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UK Restart Project encourages reuse and remanufacturing

June 19, 2013

restartProject brings people together to fix and reuse broken electrical items at Restart “parties”.

CRR reports that the Restart Project, founded by Ugo Vallauri and Janet Gunter, aims to reduce WEEE by encouraging communities to repair and remanufacture broken electrical items instead of throwing them away by taking them to Restart parties, which have been taking place in London and are now spreading across the UK.

The Restart parties have been held at church halls, market stalls and community centres, with damaged goods taken to the meetings to be taken apart and repaired by teams of “fixers” brought together by the project.

Vallauri explains that the project came about after his experiences working with Computer Aid – a charity that refurbishes old computers for developing nations, through which he noticed that those in less developed countries “fix everything […] they just don’t have the money to buy them new. By contrast, in developed nations people have lost the will to fix broken gadgets. A combination of convenience and cultural pressure leads people to buy new rather than repair”.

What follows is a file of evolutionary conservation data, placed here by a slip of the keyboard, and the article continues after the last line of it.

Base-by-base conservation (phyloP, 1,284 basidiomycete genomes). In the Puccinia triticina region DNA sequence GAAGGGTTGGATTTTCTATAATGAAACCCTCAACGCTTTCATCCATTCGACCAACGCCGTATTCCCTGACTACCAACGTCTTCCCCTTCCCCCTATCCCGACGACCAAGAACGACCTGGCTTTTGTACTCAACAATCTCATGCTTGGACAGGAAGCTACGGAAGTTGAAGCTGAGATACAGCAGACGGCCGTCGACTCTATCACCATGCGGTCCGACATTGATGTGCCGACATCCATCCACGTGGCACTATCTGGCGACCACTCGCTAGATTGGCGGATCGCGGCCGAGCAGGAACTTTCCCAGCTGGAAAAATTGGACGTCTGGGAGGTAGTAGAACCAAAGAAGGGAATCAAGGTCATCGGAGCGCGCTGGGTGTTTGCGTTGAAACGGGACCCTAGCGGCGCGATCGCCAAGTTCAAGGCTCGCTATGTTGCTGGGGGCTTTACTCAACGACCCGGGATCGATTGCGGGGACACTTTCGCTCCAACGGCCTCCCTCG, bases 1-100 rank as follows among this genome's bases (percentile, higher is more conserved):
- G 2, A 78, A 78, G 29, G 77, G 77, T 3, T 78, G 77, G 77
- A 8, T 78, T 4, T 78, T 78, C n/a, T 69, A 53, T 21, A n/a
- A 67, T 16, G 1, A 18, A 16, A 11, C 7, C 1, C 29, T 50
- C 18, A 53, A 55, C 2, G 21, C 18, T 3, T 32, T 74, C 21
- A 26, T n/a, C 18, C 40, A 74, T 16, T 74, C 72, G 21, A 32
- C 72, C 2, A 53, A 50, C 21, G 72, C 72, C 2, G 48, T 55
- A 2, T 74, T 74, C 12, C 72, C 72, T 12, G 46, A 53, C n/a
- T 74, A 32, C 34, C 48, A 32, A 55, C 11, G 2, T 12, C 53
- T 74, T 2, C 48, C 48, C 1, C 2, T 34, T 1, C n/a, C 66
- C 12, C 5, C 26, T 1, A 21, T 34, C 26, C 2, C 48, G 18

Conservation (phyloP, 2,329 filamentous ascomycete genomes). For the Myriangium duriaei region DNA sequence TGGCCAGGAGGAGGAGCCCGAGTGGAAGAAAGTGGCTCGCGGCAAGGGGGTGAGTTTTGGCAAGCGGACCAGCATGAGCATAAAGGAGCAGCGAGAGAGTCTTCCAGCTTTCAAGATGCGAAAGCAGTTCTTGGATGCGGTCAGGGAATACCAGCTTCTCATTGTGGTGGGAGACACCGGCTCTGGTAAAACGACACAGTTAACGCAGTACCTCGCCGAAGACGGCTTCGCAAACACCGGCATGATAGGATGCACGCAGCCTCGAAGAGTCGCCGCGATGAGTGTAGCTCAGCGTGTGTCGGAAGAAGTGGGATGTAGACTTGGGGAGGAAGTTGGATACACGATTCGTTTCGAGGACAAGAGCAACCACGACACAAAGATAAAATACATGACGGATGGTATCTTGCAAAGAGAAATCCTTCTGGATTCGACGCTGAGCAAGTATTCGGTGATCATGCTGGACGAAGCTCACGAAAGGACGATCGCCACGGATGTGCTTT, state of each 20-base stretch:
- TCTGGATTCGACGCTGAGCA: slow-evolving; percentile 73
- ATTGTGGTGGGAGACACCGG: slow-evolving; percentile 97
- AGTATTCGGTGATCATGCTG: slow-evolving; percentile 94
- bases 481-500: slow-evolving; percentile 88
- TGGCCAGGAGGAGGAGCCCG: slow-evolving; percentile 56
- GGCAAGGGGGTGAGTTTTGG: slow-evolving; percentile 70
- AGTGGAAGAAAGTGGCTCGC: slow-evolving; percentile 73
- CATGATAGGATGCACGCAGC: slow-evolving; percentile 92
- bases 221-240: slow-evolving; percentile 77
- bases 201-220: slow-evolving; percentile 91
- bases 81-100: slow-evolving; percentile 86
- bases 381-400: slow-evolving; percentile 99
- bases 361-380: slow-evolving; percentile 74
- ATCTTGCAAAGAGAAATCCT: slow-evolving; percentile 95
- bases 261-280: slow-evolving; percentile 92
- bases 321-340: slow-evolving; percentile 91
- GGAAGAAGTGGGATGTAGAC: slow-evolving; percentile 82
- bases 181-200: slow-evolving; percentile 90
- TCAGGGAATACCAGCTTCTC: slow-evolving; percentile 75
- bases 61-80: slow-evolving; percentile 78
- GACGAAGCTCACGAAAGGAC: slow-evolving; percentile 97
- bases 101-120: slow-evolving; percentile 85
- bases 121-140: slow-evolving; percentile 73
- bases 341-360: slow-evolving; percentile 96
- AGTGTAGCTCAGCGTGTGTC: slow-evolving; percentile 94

He added that those in more developed nations have “lost trust in commercial repairs. They do not know who to go to and who they can trust, especially when it comes to electronics and electrical goods”; and so the Restart Project aims to “overcome that fear” by allowing people involvement in the repair process.

An average Restart party sees around 20 to 25 people bringing in items to repair, and can learn to give a piece of equipment a second or third life by learning some basic skills. Upon entering a party, the broken object goes through a “triage stage” where the owner describes the symptoms and opinions are offered as to what could be wrong. If it is deemed fixable, it will then be taken to pieces and repaired; with fixers varying from people who enjoy “tinkering” with objects as a hobby to those who own electrical repair shops themselves.

“Manufacturers could choose to use components that cost a fraction more and radically lengthen the life of the average gadget,” said Vallauri. “Instead, more often than not they go cheap and produce goods that have obsolescence built in.”

He added that in many cases, fixing an object can be straightforward but people are unaware of it, stating that according to research, 23 percent of waste equipment in recycling centres could be refurbished or repaired easily, which could boost local economies. However, most recycling policies see a contractor being signed to manage the waste, so people are not involved with what they throw away.


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